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Knowing Your Property Rights: Easements and Trespassing
We’ve talked about easements before, when a party has limited legal rights to land owned by someone else. Examples of common easements include an individual’s right to enter someone’s property in order to gain access to a public area like a beach, or a utility company’s right to dig up a yard in order to lay pipes or cables.
Drainage easements are another common type. It’s this type of easement that was at the center of a South Carolina Court of Appeals case, Ralph v. McLaughlin, 2019, which we’ll look at today. This case shows how important it is to fully understand the limits and the extent of your property rights when an easement is – or historically has been – involved.
Ralph v. McLaughlin: Facts and Background
The background to this case is long and quite complex, and for the full story, you can read the court’s decision here.
It starts in 1984, when E. M. Seabrook prepared and recorded a plat of a section of Seabrook Island that contained lots 21 through 28. The plat records a 20-foot-wide drainage easement and no-build area across the back of those lots, plus a drainage easement running along the property line between lots 21 and 22 from the front to the back.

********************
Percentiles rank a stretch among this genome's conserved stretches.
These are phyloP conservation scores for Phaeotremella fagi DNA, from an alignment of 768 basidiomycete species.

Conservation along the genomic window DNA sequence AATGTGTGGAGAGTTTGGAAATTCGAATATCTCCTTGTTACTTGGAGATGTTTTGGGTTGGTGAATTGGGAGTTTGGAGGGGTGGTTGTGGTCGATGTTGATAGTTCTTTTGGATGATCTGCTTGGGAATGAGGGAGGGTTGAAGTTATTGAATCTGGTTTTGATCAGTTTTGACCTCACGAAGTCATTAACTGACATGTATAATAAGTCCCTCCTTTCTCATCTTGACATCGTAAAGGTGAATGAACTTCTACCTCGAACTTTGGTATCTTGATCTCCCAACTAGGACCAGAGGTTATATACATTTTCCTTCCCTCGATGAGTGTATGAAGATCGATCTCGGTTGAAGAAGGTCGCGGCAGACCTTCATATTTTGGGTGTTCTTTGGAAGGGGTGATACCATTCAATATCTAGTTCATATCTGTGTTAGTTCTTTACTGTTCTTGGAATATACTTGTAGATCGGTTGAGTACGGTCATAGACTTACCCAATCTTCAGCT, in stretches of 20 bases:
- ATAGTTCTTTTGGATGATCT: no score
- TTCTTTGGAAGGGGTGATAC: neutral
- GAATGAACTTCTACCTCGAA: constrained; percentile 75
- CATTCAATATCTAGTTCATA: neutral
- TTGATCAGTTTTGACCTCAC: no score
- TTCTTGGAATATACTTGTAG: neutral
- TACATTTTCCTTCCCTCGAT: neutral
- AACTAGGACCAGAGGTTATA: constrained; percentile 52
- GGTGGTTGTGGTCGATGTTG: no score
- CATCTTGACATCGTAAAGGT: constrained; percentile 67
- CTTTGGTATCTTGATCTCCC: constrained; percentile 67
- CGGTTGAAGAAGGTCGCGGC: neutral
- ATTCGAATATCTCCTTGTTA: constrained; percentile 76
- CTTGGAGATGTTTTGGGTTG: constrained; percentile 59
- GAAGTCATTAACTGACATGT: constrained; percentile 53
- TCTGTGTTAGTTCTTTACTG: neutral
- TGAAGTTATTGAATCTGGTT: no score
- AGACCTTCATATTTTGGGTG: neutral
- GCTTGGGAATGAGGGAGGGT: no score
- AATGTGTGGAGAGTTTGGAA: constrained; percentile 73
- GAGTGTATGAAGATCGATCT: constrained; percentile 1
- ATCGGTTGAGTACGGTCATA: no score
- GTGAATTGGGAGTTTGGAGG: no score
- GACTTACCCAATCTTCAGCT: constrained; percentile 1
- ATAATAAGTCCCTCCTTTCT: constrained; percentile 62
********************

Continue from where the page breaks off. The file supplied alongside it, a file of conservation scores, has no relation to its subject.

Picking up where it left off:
Fast forward decades later, and Richard and Eugenia Ralph (the Ralphs) own lot 23 and Paul Dennis and Susan Rode McLaughlin (the McLaughlins) own lot 22. The McLaughlins purchased the lot from Carroll and Lorraine Gantz, who had previously approached the Seabrook Island Property Owners Association (SIPOA) about eliminating the 20-foot drainage easement and no-build area on the back of their lot. The SIPOA agreed, and in September 2002 a new plat was drawn up, documenting that the drainage easement and no-build area were both abandoned with respect to lot 22.